This feature is great if you prefer your bedroom to be a little cooler than your living room or if you have guests staying who have different preferences from you.

It is much more challenging to have rooms at different temperatures with a central AC system because it conditions the air and then blows it around the house at whatever temperature your central unit is set to.

Sure, you can play around with the registers in each room to let more or less air in and even try to direct it towards the occupants of a space for a better cooling effect. But this is nowhere near as powerful as setting the temperature lower in certain rooms like you can with a multi-zone mini-split.

Being able to completely turn off a head unit when it’s not required could also save you a lot of money compared with central air.

Mini-Splits are Scalable

When designing your system, you might not be sure whether every room requires a head unit. It is possible to add another head unit to a mini-split at a later date if you decide you need one.

This flexibility means you can be conservative and save money by only installing the air handlers you know you’ll need, and if you need more cooling or heating power in the future, all you need to do is add another unit.

Try doing that with central air, and you would find the upheaval of putting in the additional ductwork much worse than simply adding another head unit on the wall and hooking it up to the outdoor unit through a small hole in the wall.

Another situation where this could prove helpful is where you want to build an add-on room at the far end of the house. There might not be a feasible way to run ductwork into the new space.

No ductwork is required with a ductless mini-split, so that limitation is irrelevant.

Mini-Splits Also Provide Heat

For many of us in the US, heating the home in the winter and cooling it in the summer with a single mini-split system could be attractive. There is no need to install separate heating and cooling systems, which cuts down on the cost of installation.

A single system is also likely to reduce ongoing servicing and maintenance costs compared to running two separate systems.

Cons of Mini-Split Heat Pumps

Despite the many advantages of mini-splits, there are some drawbacks.

Not everyone will see some of these disadvantages as such a big deal, and it could depend on your location or personal preferences whether you feel they are severe or not.

Let’s look at the most often talked about disadvantages so you can decide for yourself.

Initial Setup Costs are Relatively High

A technician adjusts the indoor component of a mini-split

A typical unit will set you back around $1,500 to $2,000 per ton.

The initial outlay for a mini-split heat pump is about 30% higher than for central air and perhaps twice the cost you would pay for a window unit of the same capacity.

Weighed against the savings you are likely to make in running costs, though the overhead can be viewed as an investment that pays off in the long run.

Mini-Splits Are Still Novel

The fact that mini-split heat pumps are not as standard as other types of HVAC systems could mean trouble finding a firm capable of, and happy to do, the installation work for your new mini-split system.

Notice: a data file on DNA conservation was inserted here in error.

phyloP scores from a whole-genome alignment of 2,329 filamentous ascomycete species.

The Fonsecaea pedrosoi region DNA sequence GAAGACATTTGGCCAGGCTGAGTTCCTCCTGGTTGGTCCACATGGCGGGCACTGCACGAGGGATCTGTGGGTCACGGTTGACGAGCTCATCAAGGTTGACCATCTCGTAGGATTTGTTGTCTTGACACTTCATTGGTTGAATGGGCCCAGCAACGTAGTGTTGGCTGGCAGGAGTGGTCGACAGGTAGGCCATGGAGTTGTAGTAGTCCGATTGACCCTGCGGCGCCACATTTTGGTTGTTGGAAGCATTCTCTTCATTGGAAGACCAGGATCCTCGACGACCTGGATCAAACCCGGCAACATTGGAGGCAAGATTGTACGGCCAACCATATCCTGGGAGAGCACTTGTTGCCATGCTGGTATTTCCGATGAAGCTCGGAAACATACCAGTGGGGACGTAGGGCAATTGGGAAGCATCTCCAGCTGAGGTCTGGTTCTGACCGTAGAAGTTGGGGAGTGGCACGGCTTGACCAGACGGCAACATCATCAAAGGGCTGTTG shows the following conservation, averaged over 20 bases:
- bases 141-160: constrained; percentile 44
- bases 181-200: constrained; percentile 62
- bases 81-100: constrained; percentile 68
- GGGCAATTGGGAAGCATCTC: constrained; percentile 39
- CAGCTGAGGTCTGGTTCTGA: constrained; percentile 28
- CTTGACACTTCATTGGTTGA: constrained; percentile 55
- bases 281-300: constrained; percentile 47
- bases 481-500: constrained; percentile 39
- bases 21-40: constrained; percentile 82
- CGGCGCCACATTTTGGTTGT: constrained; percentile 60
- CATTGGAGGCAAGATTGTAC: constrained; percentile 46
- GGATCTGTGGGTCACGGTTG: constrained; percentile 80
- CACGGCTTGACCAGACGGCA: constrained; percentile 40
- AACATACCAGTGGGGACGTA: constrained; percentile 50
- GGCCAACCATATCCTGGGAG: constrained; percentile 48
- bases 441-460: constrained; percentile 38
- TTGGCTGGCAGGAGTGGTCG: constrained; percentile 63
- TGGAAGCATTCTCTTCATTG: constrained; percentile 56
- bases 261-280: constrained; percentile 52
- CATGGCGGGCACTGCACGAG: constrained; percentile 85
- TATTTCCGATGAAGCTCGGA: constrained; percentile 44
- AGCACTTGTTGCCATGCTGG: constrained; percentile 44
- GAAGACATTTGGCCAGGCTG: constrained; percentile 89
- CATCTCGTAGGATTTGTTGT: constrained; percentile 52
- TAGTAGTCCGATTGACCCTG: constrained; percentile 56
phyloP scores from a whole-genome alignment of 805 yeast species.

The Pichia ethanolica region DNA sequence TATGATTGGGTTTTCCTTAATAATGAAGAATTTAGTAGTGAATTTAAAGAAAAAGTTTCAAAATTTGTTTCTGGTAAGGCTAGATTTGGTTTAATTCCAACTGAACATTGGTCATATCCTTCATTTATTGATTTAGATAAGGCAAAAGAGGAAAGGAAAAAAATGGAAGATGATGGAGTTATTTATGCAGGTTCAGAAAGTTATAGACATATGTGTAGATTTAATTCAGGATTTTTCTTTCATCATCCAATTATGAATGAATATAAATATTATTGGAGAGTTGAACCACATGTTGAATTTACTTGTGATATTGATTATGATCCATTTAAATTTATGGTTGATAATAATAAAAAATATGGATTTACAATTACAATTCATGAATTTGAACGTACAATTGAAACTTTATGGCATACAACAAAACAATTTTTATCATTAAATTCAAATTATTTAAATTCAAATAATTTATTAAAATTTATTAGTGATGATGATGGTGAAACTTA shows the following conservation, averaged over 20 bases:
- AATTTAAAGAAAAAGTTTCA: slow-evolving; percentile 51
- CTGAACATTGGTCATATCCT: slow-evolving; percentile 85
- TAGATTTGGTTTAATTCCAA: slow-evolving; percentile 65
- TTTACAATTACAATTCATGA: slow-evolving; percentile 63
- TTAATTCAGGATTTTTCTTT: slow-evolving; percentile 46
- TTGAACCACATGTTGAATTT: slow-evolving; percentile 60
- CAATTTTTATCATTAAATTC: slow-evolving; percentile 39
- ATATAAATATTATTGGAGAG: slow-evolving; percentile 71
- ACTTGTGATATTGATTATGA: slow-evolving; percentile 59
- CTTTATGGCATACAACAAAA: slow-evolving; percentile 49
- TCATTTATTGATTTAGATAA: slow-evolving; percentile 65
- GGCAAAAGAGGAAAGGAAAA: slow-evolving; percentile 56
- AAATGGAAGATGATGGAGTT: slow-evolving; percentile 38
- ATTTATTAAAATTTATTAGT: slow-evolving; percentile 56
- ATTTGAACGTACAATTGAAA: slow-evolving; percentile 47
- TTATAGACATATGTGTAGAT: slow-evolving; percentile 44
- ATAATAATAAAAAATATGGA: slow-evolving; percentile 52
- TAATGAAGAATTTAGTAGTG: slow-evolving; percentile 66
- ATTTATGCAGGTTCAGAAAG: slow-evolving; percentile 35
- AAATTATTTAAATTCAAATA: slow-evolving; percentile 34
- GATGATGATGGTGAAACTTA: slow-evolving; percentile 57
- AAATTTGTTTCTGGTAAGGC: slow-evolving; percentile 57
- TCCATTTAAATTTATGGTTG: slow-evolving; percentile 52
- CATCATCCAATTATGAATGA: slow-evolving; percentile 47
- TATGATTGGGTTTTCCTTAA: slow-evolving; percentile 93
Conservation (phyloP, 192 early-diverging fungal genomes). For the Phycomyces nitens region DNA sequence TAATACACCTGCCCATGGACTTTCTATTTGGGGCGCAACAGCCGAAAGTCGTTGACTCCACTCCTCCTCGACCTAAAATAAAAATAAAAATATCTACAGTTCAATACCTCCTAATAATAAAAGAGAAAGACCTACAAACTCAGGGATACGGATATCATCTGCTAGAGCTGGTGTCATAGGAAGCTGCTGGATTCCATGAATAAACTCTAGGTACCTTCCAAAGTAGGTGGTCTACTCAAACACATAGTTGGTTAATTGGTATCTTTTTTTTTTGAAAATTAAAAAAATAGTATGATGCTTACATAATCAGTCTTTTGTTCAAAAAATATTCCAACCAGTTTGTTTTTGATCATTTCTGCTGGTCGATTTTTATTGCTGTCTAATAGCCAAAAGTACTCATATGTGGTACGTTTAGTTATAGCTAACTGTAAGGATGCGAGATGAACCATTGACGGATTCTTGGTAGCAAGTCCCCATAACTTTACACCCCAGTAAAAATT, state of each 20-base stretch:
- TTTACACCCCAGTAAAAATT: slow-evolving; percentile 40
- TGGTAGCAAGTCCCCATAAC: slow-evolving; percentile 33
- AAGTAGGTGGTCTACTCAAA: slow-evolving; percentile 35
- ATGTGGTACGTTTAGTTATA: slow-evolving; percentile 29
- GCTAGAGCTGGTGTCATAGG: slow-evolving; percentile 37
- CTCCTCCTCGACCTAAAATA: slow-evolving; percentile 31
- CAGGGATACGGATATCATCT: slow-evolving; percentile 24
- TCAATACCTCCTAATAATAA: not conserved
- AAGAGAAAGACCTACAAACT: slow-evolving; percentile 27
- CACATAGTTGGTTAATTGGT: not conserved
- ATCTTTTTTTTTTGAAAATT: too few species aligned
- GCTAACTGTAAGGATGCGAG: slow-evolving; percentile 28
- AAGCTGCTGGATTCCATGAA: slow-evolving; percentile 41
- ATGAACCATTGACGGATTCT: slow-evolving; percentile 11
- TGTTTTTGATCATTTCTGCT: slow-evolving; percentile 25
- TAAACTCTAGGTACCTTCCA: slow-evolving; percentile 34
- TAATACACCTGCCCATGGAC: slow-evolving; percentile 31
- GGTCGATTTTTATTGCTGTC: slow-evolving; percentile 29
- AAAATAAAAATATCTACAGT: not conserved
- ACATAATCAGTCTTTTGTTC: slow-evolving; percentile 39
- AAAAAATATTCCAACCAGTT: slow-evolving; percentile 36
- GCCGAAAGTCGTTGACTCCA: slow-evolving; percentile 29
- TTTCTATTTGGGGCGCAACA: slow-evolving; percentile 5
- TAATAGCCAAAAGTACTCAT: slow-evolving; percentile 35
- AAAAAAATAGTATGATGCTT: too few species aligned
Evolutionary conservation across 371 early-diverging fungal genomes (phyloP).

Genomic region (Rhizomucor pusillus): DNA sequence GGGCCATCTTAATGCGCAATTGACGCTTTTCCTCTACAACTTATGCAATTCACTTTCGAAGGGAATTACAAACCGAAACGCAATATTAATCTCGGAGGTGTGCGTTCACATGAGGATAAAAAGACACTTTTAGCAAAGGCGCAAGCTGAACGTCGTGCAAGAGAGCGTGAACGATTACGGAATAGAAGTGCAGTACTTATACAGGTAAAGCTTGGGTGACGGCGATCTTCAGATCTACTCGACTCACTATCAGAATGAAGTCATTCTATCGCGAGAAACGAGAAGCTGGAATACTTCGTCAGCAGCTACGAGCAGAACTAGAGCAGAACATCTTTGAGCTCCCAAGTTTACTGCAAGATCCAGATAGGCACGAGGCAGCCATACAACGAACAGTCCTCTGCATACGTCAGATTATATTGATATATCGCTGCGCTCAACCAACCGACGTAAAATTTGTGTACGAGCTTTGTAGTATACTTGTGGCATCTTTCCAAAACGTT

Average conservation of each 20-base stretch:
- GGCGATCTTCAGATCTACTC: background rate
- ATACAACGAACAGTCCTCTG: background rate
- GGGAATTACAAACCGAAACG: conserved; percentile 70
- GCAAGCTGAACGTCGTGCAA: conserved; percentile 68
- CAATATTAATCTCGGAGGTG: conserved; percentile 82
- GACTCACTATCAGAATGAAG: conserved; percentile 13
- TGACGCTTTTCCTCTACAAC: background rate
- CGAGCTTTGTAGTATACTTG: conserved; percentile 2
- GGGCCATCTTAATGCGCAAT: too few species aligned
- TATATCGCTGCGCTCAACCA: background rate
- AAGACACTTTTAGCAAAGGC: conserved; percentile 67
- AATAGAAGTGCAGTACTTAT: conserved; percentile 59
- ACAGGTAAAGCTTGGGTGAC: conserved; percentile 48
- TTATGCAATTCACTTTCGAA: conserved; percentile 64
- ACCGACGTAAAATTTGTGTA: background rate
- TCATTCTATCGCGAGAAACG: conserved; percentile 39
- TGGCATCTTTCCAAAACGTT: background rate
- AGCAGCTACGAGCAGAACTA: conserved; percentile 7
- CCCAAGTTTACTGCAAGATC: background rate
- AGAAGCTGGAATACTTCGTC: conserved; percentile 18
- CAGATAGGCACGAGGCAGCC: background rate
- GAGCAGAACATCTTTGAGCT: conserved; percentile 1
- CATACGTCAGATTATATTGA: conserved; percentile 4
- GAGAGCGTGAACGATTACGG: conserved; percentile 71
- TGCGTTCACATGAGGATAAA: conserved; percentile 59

In a few more years, mini-splits will be as common in the US as they are in Asia, and you’ll have no shortage of firms in your local area willing and able to install and maintain mini-split systems.

Until then, though, you might find a shortage of qualified technicians in certain parts of the country.

Refrigerant Line Set Visibility on Exterior Walls

We’re all used to seeing functional items attached to the walls of our houses. We have pipes and cables in our homes that serve all functions, from plumbing to internet connections.

If you’re the type of person who doesn’t like having visible pipework on the side of your home, a mini-split might add to your frustration.

A ductless mini-split condensate drain at the bottom of line near the compressor
Courtesy of Quality Heating and Sheet Metal Company, Inc.

The lines running from the outdoor unit to each air handler are essential for operating ductless mini-split systems. If you have multiple head units serving different zones within your home, the lines will need to be routed along the house’s external walls.

They aren’t huge at just 5/8″ diameter or less. But if your design sensibilities are easily upset, perhaps they are something you’d prefer to live without.

It’s possible to get “line hide,” which is simple plastic covering that can be made to match the color of your home’s walls. This casing will do a great job of hiding the untidy wires and pipes, but it is still another thing on the side of your home that you might not want.

If you’re interested in learning more about the role of refrigerants in the operation of heat pumps, how much it costs if you need a top-up, and what the most environmentally friendly types are, please read our article on the subject.


Mini-split heat pump units are highly efficient, flexible, and cost-effective to run. They are comprised of two units, the exterior compressor, and one or more head units inside that blow conditioned air into your living areas.

Their popularity in the US is increasing, a testament to how well they do their job, keeping you cool in the hottest summers. They can also heat your home during periods of cold weather.

Pros of Mini-Splits

  • No ductwork is required
  • Easy installation with minimal disruption
  • Highly efficient
  • Low servicing and maintenance compared to central air systems that use ducts
  • Highly controllable – homeowners can separately control the temperature of each zone
  • Scalable – additional head units can be added later if needed
  • Capable of providing heating as well as cooling

Cons of Mini-Splits

  • The relatively high initial cost
  • Mini-splits are still relatively new, and fewer companies have the skills and experience to work on them
  • Refrigerant line sets are visible on external walls

Leave a Reply

Your email address will not be published. Required fields are marked *